her mentored by one of the other team members.
Rehearse well before the performance appraisal, and both you and your hospitality employees
will walk away with kudos.
==================

III. Performance appraisal methods

1. Essay Method
In this method the rater writes down the employee
description in detail within a number of broad categories
like, overall impression of performance, promoteability
of employee, existing capabilities and qualifications of
performing jobs, strengths and weaknesses and training
needs of the employee. Advantage – It is extremely
useful in filing information gaps about the employees
that often occur in a better-structured checklist.
Disadvantages – It its highly dependent upon the writing
skills of rater and most of them are not good writers.
They may get confused success depends on the memory
power of raters.

2. Behaviorally Anchored Rating Scales
statements of effective and ineffective behaviors
determine the points. They are said to be
behaviorally anchored. The rater is supposed to
say, which behavior describes the employee
performance. Advantages – helps overcome rating
errors. Disadvantages – Suffers from distortions
inherent in most rating techniques.

3. Rating Scale
Rating scales consists of several numerical scales
representing job related performance criterions such as
dependability, initiative, output, attendance, attitude etc.
Each scales ranges from excellent to poor. The total
numerical scores are computed and final conclusions are
derived. Advantages – Adaptability, easy to use, low cost,
every type of job can be evaluated, large number of
employees covered, no formal training required.
Disadvantages – Rater’s biases

4. Checklist method
Under this method, checklist of statements of traits of
employee in the form of Yes or No based questions is
prepared. Here the rater only does the reporting or
checking and HR department does the actual evaluation.
Advantages – economy, ease of administration, limited
training required, standardization. Disadvantages – Raters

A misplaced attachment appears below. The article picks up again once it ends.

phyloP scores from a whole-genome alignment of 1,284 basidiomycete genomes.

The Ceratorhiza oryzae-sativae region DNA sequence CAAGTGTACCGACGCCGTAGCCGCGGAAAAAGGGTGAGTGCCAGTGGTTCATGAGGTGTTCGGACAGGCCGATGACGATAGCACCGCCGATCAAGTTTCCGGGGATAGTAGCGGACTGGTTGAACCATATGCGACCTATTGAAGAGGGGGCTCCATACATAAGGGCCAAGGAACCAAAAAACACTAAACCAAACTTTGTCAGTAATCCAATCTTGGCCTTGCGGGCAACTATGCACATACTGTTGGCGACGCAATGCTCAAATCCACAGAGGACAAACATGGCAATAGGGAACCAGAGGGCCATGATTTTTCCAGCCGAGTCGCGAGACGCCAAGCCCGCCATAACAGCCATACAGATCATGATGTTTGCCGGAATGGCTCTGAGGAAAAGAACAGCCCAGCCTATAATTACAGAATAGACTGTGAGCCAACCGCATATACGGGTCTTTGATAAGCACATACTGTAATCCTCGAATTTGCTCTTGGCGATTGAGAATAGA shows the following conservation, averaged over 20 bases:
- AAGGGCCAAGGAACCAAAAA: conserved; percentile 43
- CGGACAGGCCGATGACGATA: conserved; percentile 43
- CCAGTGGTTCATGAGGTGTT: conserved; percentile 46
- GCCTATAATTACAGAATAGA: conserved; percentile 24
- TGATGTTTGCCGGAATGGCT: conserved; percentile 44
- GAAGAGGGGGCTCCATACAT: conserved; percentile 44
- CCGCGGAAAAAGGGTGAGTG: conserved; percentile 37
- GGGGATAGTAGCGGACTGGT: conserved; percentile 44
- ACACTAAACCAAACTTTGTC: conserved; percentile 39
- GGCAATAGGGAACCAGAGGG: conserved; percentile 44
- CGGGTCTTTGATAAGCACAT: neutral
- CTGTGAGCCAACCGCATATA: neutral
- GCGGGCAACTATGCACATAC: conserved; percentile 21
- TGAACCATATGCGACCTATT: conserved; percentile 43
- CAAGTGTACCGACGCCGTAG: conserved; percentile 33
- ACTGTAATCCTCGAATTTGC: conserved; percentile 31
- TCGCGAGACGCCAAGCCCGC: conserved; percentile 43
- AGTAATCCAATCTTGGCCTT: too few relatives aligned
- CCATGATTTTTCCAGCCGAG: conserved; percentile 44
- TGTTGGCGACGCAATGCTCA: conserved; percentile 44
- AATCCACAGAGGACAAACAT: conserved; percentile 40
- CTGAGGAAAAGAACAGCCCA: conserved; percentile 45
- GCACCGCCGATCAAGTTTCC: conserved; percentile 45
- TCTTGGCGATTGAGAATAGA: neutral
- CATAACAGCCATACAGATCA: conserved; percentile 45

biases, use of improper weighs by HR, does not allow
rater to give relative ratings

5.Ranking Method
The ranking system requires the rater to rank his
subordinates on overall performance. This consists in
simply putting a man in a rank order. Under this method,
the ranking of an employee in a work group is done
against that of another employee. The relative position of
each employee is tested in terms of his numerical rank. It
may also be done by ranking a person on his job
performance against another member of the competitive
group.
Advantages of Ranking Method
Employees are ranked according to their
performance levels.
It is easier to rank the best and the worst
employee.
Limitations of Ranking Method
The “whole man” is compared with another
“whole man” in this method. In practice, it is very difficult
to compare individuals possessing various individual
traits.
This method speaks only of the position where an
employee stands in his group. It does not test anything
about how much better or how much worse an employee
is when compared to another employee.
When a large number of employees are working,
ranking of individuals become a difficult issue.
There is no systematic procedure for ranking
individuals in the organization. The ranking system does
not eliminate the possibility of snap judgements.

6. Critical Incidents Method

The approach is focused on certain critical behaviors of
employee that makes all the difference in the
performance. Supervisors as and when they occur record
such incidents. Advantages – Evaluations are based on
actual job behaviors, ratings are supported by
descriptions, feedback is easy, reduces recency biases,
chances of subordinate improvement are high.
Disadvantages – Negative incidents can be prioritized,
forgetting incidents, overly close supervision; feedback
may be too much and may appear to be punishment.

III. Other topics related to Performance appraisal for
employees (pdf, doc file download)